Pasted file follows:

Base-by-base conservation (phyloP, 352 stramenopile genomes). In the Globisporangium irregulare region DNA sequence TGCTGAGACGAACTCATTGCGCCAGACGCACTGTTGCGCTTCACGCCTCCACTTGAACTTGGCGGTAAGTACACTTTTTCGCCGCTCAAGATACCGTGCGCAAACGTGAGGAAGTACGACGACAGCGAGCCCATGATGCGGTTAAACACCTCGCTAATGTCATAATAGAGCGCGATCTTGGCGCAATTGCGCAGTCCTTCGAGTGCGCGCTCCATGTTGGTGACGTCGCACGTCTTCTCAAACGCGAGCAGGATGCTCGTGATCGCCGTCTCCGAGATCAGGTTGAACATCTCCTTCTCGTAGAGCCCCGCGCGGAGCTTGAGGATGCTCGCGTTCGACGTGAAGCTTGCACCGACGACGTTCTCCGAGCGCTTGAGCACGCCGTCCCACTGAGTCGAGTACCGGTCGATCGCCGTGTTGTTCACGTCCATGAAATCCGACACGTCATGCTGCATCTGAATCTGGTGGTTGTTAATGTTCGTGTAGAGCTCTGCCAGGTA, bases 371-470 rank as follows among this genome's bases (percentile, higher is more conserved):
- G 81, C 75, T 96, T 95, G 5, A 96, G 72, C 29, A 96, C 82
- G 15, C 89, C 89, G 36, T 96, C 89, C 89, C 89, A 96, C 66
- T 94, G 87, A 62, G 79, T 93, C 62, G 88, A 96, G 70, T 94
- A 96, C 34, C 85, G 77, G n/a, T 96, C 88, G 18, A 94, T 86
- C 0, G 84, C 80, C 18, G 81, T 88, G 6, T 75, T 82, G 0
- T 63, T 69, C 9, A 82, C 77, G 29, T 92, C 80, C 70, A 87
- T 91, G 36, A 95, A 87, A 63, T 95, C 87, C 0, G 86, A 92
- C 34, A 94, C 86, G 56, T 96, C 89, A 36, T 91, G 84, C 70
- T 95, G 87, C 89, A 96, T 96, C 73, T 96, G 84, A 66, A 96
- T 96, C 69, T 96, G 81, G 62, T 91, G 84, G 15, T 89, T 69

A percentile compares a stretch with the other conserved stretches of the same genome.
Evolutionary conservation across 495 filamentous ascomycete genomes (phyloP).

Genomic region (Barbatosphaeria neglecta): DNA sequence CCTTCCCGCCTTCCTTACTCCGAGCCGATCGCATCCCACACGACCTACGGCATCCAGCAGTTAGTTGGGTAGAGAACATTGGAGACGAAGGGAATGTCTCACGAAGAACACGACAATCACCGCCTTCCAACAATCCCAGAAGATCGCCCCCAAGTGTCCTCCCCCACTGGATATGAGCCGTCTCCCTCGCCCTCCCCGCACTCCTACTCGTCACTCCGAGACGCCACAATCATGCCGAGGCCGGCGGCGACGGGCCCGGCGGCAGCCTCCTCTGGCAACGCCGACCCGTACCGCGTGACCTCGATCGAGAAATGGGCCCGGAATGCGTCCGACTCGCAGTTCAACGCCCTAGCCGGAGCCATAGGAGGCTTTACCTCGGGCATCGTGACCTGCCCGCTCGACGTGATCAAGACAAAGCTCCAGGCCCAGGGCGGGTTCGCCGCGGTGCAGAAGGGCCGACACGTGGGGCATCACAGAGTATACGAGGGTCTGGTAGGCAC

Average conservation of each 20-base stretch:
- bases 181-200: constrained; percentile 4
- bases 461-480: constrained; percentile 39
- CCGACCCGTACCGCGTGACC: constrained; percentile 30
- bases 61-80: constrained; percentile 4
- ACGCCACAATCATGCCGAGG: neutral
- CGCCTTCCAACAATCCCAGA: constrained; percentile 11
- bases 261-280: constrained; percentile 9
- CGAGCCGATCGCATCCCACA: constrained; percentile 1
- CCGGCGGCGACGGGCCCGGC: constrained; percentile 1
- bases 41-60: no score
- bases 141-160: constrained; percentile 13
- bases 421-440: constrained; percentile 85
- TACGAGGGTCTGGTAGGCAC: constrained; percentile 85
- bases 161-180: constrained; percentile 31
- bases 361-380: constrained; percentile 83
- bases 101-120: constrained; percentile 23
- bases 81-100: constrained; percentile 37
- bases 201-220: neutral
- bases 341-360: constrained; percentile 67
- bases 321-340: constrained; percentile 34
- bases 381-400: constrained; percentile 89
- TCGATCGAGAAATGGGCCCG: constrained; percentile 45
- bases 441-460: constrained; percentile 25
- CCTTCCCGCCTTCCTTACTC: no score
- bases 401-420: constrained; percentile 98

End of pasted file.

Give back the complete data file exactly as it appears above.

Base-by-base conservation (phyloP, 352 stramenopile genomes). In the Globisporangium irregulare region DNA sequence TGCTGAGACGAACTCATTGCGCCAGACGCACTGTTGCGCTTCACGCCTCCACTTGAACTTGGCGGTAAGTACACTTTTTCGCCGCTCAAGATACCGTGCGCAAACGTGAGGAAGTACGACGACAGCGAGCCCATGATGCGGTTAAACACCTCGCTAATGTCATAATAGAGCGCGATCTTGGCGCAATTGCGCAGTCCTTCGAGTGCGCGCTCCATGTTGGTGACGTCGCACGTCTTCTCAAACGCGAGCAGGATGCTCGTGATCGCCGTCTCCGAGATCAGGTTGAACATCTCCTTCTCGTAGAGCCCCGCGCGGAGCTTGAGGATGCTCGCGTTCGACGTGAAGCTTGCACCGACGACGTTCTCCGAGCGCTTGAGCACGCCGTCCCACTGAGTCGAGTACCGGTCGATCGCCGTGTTGTTCACGTCCATGAAATCCGACACGTCATGCTGCATCTGAATCTGGTGGTTGTTAATGTTCGTGTAGAGCTCTGCCAGGTA, bases 371-470 rank as follows among this genome's bases (percentile, higher is more conserved):
- G 81, C 75, T 96, T 95, G 5, A 96, G 72, C 29, A 96, C 82
- G 15, C 89, C 89, G 36, T 96, C 89, C 89, C 89, A 96, C 66
- T 94, G 87, A 62, G 79, T 93, C 62, G 88, A 96, G 70, T 94
- A 96, C 34, C 85, G 77, G n/a, T 96, C 88, G 18, A 94, T 86
- C 0, G 84, C 80, C 18, G 81, T 88, G 6, T 75, T 82, G 0
- T 63, T 69, C 9, A 82, C 77, G 29, T 92, C 80, C 70, A 87
- T 91, G 36, A 95, A 87, A 63, T 95, C 87, C 0, G 86, A 92
- C 34, A 94, C 86, G 56, T 96, C 89, A 36, T 91, G 84, C 70
- T 95, G 87, C 89, A 96, T 96, C 73, T 96, G 84, A 66, A 96
- T 96, C 69, T 96, G 81, G 62, T 91, G 84, G 15, T 89, T 69

A percentile compares a stretch with the other conserved stretches of the same genome.
Evolutionary conservation across 495 filamentous ascomycete genomes (phyloP).

Genomic region (Barbatosphaeria neglecta): DNA sequence CCTTCCCGCCTTCCTTACTCCGAGCCGATCGCATCCCACACGACCTACGGCATCCAGCAGTTAGTTGGGTAGAGAACATTGGAGACGAAGGGAATGTCTCACGAAGAACACGACAATCACCGCCTTCCAACAATCCCAGAAGATCGCCCCCAAGTGTCCTCCCCCACTGGATATGAGCCGTCTCCCTCGCCCTCCCCGCACTCCTACTCGTCACTCCGAGACGCCACAATCATGCCGAGGCCGGCGGCGACGGGCCCGGCGGCAGCCTCCTCTGGCAACGCCGACCCGTACCGCGTGACCTCGATCGAGAAATGGGCCCGGAATGCGTCCGACTCGCAGTTCAACGCCCTAGCCGGAGCCATAGGAGGCTTTACCTCGGGCATCGTGACCTGCCCGCTCGACGTGATCAAGACAAAGCTCCAGGCCCAGGGCGGGTTCGCCGCGGTGCAGAAGGGCCGACACGTGGGGCATCACAGAGTATACGAGGGTCTGGTAGGCAC

Average conservation of each 20-base stretch:
- bases 181-200: constrained; percentile 4
- bases 461-480: constrained; percentile 39
- CCGACCCGTACCGCGTGACC: constrained; percentile 30
- bases 61-80: constrained; percentile 4
- ACGCCACAATCATGCCGAGG: neutral
- CGCCTTCCAACAATCCCAGA: constrained; percentile 11
- bases 261-280: constrained; percentile 9
- CGAGCCGATCGCATCCCACA: constrained; percentile 1
- CCGGCGGCGACGGGCCCGGC: constrained; percentile 1
- bases 41-60: no score
- bases 141-160: constrained; percentile 13
- bases 421-440: constrained; percentile 85
- TACGAGGGTCTGGTAGGCAC: constrained; percentile 85
- bases 161-180: constrained; percentile 31
- bases 361-380: constrained; percentile 83
- bases 101-120: constrained; percentile 23
- bases 81-100: constrained; percentile 37
- bases 201-220: neutral
- bases 341-360: constrained; percentile 67
- bases 321-340: constrained; percentile 34
- bases 381-400: constrained; percentile 89
- TCGATCGAGAAATGGGCCCG: constrained; percentile 45
- bases 441-460: constrained; percentile 25
- CCTTCCCGCCTTCCTTACTC: no score
- bases 401-420: constrained; percentile 98